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This will certainly not be the first alert to emerge from the press this year regarding the odd sort of jazz/hip hop revivalism happening right now. From the Thirsty Ear catalogue of collaborations to Us3's new album, from the Blue Note series and the reggae-soaked ensembles such as Rhythm & Sound to the Soul Jazz label, it is once again time for everyone to merge and dance. There are growing numbers of skilled, multi-form musicians to accomodate the growing number of dance music fans in a non-dance music kind of way, and Mike Ladd is no exception. Ladd's latest album, Negrophilia, profoundly demonstrates his ability to invigorate even the most rigid body, and I tossed him a few questions about it, via email, that he kindly found some time to answer.
The word "negrophilia" comes from the French "negrophilie," which means a love for black culture. Mike Ladd's latest, released earlier this year on Thirsty Ear, adopted its name from that term. "Being Black-American, I can go as far as I please," Ladd states, elaborating on the power of the word by saying "shade plays a significant role in black American culture, but it is not as distinct as in other countries, South Africa for example."
Initially known to be offensive, etymologically speaking, the word negrophilia has come to take on a positive meaning. But Mike Ladd has a different story to tell us about: "Anyone who is offended by the title needs to kick back and relax with a dictionary. Negrophila simply means an intense or obsessive love of black culture." For clarification, he adds that "the word was coined when Africans were still commonly referred to as negroes, hence negrophilia."
In 2000, freelance art historian and curator Petrine Archer-Straw, based in Jamaica, published Negrophilia, Avant-Garde Paris and Black Culture in the 1920s, a book that has definitely influenced Mike Ladd. Citing his appreciation for the text, Ladd marvels at how the author "explores some of the origins of the obsession many whites have with cultures of the African Diaspora. It is a phenomena that has fascinated and often, but not always, infuriated me."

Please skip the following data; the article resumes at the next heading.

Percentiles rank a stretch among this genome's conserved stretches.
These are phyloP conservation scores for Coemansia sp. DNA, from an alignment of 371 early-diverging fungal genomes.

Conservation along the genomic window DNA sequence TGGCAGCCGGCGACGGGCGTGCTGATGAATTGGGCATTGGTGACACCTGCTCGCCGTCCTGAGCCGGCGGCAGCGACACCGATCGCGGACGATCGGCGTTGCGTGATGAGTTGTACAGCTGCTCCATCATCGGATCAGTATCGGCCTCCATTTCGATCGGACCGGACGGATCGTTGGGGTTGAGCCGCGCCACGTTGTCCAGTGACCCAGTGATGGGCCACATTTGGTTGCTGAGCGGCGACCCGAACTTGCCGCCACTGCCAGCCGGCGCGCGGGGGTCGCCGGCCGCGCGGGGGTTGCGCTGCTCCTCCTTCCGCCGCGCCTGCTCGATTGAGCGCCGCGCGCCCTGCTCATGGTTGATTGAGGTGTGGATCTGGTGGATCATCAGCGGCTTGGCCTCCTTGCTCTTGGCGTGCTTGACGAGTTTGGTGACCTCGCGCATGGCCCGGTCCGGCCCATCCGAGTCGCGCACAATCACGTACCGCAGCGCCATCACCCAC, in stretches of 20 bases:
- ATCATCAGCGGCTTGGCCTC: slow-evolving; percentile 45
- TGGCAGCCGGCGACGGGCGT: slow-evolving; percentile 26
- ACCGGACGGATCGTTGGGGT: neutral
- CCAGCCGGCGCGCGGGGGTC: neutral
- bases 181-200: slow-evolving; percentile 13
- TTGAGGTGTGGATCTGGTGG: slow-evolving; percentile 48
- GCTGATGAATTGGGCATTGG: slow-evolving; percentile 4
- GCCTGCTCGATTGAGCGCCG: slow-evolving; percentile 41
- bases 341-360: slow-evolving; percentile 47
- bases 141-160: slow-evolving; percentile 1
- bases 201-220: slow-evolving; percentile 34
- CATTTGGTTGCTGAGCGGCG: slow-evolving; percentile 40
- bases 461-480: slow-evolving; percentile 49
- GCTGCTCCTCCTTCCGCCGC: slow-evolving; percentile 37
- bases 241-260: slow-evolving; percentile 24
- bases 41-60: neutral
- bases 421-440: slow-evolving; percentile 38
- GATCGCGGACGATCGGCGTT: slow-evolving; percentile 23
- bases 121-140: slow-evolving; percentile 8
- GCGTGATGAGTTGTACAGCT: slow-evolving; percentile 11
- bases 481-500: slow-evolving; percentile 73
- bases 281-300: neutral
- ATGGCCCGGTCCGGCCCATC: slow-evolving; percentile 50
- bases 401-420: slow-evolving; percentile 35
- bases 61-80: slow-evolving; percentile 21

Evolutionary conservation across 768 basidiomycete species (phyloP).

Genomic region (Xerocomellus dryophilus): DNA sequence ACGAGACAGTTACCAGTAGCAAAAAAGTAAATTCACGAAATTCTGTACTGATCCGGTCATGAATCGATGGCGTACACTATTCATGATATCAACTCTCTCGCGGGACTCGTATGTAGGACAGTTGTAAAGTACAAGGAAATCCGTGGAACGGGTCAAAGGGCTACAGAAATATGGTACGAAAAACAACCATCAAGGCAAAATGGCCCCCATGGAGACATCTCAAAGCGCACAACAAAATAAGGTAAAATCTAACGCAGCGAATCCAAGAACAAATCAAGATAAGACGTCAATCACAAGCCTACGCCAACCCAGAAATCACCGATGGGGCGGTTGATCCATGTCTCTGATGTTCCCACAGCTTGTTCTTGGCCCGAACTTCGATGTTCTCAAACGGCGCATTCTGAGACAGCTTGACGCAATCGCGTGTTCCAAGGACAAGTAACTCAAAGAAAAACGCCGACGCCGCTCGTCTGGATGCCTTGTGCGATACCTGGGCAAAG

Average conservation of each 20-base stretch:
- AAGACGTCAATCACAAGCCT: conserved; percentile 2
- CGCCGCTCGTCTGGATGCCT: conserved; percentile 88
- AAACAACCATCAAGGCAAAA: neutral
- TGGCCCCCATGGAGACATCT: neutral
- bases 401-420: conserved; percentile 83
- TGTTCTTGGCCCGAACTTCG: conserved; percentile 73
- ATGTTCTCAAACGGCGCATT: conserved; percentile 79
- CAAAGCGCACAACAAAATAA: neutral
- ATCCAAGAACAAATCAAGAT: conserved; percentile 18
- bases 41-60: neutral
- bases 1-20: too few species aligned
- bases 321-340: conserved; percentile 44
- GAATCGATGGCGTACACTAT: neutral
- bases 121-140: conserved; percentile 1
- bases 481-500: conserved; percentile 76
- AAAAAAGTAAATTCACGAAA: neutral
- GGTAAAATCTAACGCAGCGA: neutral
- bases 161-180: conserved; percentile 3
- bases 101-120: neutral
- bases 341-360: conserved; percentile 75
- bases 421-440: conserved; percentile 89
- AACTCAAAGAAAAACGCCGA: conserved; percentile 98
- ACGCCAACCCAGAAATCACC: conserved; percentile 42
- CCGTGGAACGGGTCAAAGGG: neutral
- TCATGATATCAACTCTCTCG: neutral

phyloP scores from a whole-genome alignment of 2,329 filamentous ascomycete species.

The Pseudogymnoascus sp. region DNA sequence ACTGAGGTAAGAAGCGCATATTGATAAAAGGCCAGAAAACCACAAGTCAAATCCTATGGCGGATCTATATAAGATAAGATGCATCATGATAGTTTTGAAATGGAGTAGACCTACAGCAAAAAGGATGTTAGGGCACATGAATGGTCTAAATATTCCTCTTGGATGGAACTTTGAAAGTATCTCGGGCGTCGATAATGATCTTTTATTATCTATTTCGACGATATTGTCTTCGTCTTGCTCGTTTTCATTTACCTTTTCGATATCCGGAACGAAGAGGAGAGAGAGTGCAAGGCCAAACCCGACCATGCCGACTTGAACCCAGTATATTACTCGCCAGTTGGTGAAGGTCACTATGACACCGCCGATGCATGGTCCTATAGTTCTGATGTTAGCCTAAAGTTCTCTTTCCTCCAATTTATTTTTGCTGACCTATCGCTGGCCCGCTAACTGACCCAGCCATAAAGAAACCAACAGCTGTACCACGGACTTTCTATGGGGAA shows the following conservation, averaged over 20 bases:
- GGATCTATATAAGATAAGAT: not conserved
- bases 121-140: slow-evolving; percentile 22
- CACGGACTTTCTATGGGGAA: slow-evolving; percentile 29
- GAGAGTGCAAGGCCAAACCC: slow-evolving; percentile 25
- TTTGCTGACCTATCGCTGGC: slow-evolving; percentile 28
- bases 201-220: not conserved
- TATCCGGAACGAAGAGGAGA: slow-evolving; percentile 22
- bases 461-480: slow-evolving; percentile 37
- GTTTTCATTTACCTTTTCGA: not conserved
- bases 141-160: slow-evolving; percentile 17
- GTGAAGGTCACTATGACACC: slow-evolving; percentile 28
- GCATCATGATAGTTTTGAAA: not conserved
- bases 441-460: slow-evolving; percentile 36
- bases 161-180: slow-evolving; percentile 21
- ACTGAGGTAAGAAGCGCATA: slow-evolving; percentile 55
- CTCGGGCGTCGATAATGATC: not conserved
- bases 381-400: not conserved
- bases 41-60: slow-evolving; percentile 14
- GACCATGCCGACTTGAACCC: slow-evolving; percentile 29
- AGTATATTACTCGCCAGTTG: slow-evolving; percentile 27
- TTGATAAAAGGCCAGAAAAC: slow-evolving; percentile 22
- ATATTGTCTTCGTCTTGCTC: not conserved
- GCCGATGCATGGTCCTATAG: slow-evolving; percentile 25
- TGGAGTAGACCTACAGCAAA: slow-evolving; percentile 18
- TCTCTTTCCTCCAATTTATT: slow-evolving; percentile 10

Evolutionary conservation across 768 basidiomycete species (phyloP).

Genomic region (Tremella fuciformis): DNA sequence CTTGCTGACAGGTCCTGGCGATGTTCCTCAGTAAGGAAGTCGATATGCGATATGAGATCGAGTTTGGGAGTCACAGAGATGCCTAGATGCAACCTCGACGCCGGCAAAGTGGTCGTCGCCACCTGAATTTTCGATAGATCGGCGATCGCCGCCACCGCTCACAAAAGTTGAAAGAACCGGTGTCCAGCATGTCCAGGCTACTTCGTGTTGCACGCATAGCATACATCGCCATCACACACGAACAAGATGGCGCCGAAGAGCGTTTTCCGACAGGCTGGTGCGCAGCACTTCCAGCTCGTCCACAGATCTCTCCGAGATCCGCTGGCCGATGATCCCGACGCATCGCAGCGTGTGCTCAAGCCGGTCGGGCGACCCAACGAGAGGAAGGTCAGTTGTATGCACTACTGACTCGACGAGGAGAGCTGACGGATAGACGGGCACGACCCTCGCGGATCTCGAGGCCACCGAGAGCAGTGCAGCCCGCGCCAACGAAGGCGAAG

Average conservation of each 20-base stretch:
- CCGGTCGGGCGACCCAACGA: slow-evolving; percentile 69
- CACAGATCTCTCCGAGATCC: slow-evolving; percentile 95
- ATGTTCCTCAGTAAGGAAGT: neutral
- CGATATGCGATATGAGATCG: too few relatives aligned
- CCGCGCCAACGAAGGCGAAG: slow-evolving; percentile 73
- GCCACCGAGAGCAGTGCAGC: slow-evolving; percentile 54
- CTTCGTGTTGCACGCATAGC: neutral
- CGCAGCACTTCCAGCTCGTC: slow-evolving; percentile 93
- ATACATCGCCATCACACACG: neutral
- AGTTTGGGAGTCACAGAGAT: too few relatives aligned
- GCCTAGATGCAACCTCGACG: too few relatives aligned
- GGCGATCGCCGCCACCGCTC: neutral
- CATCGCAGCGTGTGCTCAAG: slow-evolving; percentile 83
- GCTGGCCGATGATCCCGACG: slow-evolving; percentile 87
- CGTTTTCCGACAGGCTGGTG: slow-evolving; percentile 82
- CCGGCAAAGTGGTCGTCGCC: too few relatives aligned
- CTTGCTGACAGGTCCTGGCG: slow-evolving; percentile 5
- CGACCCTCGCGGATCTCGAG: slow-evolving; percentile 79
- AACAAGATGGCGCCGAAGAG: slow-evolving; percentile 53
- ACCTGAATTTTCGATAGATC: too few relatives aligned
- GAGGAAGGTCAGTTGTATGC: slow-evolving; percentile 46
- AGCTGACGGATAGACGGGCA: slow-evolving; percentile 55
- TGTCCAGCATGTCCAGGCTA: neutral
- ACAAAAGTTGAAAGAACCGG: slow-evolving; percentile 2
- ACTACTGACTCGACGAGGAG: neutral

When composing the record that would come to share the name of Archer-Straw's work, the Cambridge, MA-born musician tried to "bend the rules of the computer as much as possible; sometimes we used mistakes the computer made while arranging the samples." In an attempt to make the process less rigid, Ladd says he would "try and add as much chaos as I can to working with computers." There's an obvious notion of rhythm coming out of this entire album, but one notable tracks is "The French Dig Latinos, Too."
And what about the lyrics? "I try and use lyrics more and more sparingly," Ladd confesses. Indeed, the words he does use in his songs are of a hightened relevance because of the times they are absent. Only four of Negrophilia's eleven tracks have lyrics, and it is that absence that creates their need and ultimately gives them their power. Ladd agrees, adding, "also I don't want to just pound words down people's ears just for the sake of talking. No filler."
Augmented by a plethora of instruments including keyboards, drums, winds, trumpet, and tape loops, the album also has a Marguerite Ladd credited on sampled composition. Curious, I ask Ladd if that is his wife, but he indicates that I have missed the target. "Marguerite is my niece. I sampled the performance of her freshman year composition at New England Conservatory of Music."